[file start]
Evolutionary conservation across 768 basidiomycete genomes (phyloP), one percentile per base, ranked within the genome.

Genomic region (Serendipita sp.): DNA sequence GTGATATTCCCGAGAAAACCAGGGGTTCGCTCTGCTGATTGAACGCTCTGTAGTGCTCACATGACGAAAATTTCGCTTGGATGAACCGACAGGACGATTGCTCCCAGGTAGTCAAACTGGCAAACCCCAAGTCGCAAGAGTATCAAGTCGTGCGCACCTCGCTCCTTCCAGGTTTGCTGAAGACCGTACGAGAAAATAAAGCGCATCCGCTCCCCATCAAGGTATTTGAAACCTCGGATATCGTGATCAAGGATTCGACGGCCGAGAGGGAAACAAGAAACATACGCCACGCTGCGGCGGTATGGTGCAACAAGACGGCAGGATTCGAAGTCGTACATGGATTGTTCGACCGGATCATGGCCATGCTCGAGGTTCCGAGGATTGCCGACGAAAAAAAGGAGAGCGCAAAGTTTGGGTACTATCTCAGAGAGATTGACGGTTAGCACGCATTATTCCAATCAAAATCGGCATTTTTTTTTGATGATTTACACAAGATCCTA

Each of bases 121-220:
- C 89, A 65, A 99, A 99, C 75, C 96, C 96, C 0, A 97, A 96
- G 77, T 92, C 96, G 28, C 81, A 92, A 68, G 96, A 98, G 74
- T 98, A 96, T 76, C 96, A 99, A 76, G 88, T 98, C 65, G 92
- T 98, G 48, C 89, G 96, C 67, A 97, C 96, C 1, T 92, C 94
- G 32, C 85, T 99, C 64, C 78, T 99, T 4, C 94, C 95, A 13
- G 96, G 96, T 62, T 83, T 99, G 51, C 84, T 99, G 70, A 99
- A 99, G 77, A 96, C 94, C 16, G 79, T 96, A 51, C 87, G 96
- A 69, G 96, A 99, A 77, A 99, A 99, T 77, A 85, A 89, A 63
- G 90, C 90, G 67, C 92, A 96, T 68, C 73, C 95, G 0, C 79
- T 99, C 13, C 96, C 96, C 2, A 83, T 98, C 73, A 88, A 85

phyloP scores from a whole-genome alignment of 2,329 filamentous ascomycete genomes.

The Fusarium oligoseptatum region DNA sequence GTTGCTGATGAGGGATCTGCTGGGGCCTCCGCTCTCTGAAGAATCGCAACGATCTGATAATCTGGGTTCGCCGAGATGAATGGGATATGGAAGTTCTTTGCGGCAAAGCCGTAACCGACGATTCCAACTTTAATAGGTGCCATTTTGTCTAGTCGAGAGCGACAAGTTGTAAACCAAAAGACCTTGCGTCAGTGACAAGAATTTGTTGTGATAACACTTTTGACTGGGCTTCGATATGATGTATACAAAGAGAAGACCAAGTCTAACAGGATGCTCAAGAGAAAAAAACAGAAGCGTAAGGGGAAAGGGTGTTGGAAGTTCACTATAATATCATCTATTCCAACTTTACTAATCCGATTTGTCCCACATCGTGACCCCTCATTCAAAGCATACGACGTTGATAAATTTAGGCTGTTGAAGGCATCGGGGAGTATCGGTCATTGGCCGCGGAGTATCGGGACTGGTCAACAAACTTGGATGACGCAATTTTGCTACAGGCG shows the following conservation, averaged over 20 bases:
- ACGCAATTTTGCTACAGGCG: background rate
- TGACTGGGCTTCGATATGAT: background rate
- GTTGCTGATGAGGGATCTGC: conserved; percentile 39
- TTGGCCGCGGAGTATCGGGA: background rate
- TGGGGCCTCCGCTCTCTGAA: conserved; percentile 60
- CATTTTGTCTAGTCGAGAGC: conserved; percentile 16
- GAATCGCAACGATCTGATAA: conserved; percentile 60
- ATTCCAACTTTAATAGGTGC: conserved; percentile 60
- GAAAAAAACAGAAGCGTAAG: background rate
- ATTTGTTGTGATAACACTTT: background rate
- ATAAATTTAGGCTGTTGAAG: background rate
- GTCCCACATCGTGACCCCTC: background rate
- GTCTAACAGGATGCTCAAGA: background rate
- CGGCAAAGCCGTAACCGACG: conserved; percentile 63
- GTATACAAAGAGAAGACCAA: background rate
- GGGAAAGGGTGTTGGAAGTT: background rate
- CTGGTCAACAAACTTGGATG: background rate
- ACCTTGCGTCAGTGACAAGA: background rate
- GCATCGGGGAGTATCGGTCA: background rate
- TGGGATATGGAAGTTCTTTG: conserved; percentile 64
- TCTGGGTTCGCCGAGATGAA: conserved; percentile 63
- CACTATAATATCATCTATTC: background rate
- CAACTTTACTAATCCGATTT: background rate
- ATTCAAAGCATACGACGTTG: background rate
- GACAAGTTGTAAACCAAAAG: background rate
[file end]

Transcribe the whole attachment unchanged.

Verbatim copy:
Evolutionary conservation across 768 basidiomycete genomes (phyloP), one percentile per base, ranked within the genome.

Genomic region (Serendipita sp.): DNA sequence GTGATATTCCCGAGAAAACCAGGGGTTCGCTCTGCTGATTGAACGCTCTGTAGTGCTCACATGACGAAAATTTCGCTTGGATGAACCGACAGGACGATTGCTCCCAGGTAGTCAAACTGGCAAACCCCAAGTCGCAAGAGTATCAAGTCGTGCGCACCTCGCTCCTTCCAGGTTTGCTGAAGACCGTACGAGAAAATAAAGCGCATCCGCTCCCCATCAAGGTATTTGAAACCTCGGATATCGTGATCAAGGATTCGACGGCCGAGAGGGAAACAAGAAACATACGCCACGCTGCGGCGGTATGGTGCAACAAGACGGCAGGATTCGAAGTCGTACATGGATTGTTCGACCGGATCATGGCCATGCTCGAGGTTCCGAGGATTGCCGACGAAAAAAAGGAGAGCGCAAAGTTTGGGTACTATCTCAGAGAGATTGACGGTTAGCACGCATTATTCCAATCAAAATCGGCATTTTTTTTTGATGATTTACACAAGATCCTA

Each of bases 121-220:
- C 89, A 65, A 99, A 99, C 75, C 96, C 96, C 0, A 97, A 96
- G 77, T 92, C 96, G 28, C 81, A 92, A 68, G 96, A 98, G 74
- T 98, A 96, T 76, C 96, A 99, A 76, G 88, T 98, C 65, G 92
- T 98, G 48, C 89, G 96, C 67, A 97, C 96, C 1, T 92, C 94
- G 32, C 85, T 99, C 64, C 78, T 99, T 4, C 94, C 95, A 13
- G 96, G 96, T 62, T 83, T 99, G 51, C 84, T 99, G 70, A 99
- A 99, G 77, A 96, C 94, C 16, G 79, T 96, A 51, C 87, G 96
- A 69, G 96, A 99, A 77, A 99, A 99, T 77, A 85, A 89, A 63
- G 90, C 90, G 67, C 92, A 96, T 68, C 73, C 95, G 0, C 79
- T 99, C 13, C 96, C 96, C 2, A 83, T 98, C 73, A 88, A 85

phyloP scores from a whole-genome alignment of 2,329 filamentous ascomycete genomes.

The Fusarium oligoseptatum region DNA sequence GTTGCTGATGAGGGATCTGCTGGGGCCTCCGCTCTCTGAAGAATCGCAACGATCTGATAATCTGGGTTCGCCGAGATGAATGGGATATGGAAGTTCTTTGCGGCAAAGCCGTAACCGACGATTCCAACTTTAATAGGTGCCATTTTGTCTAGTCGAGAGCGACAAGTTGTAAACCAAAAGACCTTGCGTCAGTGACAAGAATTTGTTGTGATAACACTTTTGACTGGGCTTCGATATGATGTATACAAAGAGAAGACCAAGTCTAACAGGATGCTCAAGAGAAAAAAACAGAAGCGTAAGGGGAAAGGGTGTTGGAAGTTCACTATAATATCATCTATTCCAACTTTACTAATCCGATTTGTCCCACATCGTGACCCCTCATTCAAAGCATACGACGTTGATAAATTTAGGCTGTTGAAGGCATCGGGGAGTATCGGTCATTGGCCGCGGAGTATCGGGACTGGTCAACAAACTTGGATGACGCAATTTTGCTACAGGCG shows the following conservation, averaged over 20 bases:
- ACGCAATTTTGCTACAGGCG: background rate
- TGACTGGGCTTCGATATGAT: background rate
- GTTGCTGATGAGGGATCTGC: conserved; percentile 39
- TTGGCCGCGGAGTATCGGGA: background rate
- TGGGGCCTCCGCTCTCTGAA: conserved; percentile 60
- CATTTTGTCTAGTCGAGAGC: conserved; percentile 16
- GAATCGCAACGATCTGATAA: conserved; percentile 60
- ATTCCAACTTTAATAGGTGC: conserved; percentile 60
- GAAAAAAACAGAAGCGTAAG: background rate
- ATTTGTTGTGATAACACTTT: background rate
- ATAAATTTAGGCTGTTGAAG: background rate
- GTCCCACATCGTGACCCCTC: background rate
- GTCTAACAGGATGCTCAAGA: background rate
- CGGCAAAGCCGTAACCGACG: conserved; percentile 63
- GTATACAAAGAGAAGACCAA: background rate
- GGGAAAGGGTGTTGGAAGTT: background rate
- CTGGTCAACAAACTTGGATG: background rate
- ACCTTGCGTCAGTGACAAGA: background rate
- GCATCGGGGAGTATCGGTCA: background rate
- TGGGATATGGAAGTTCTTTG: conserved; percentile 64
- TCTGGGTTCGCCGAGATGAA: conserved; percentile 63
- CACTATAATATCATCTATTC: background rate
- CAACTTTACTAATCCGATTT: background rate
- ATTCAAAGCATACGACGTTG: background rate
- GACAAGTTGTAAACCAAAAG: background rate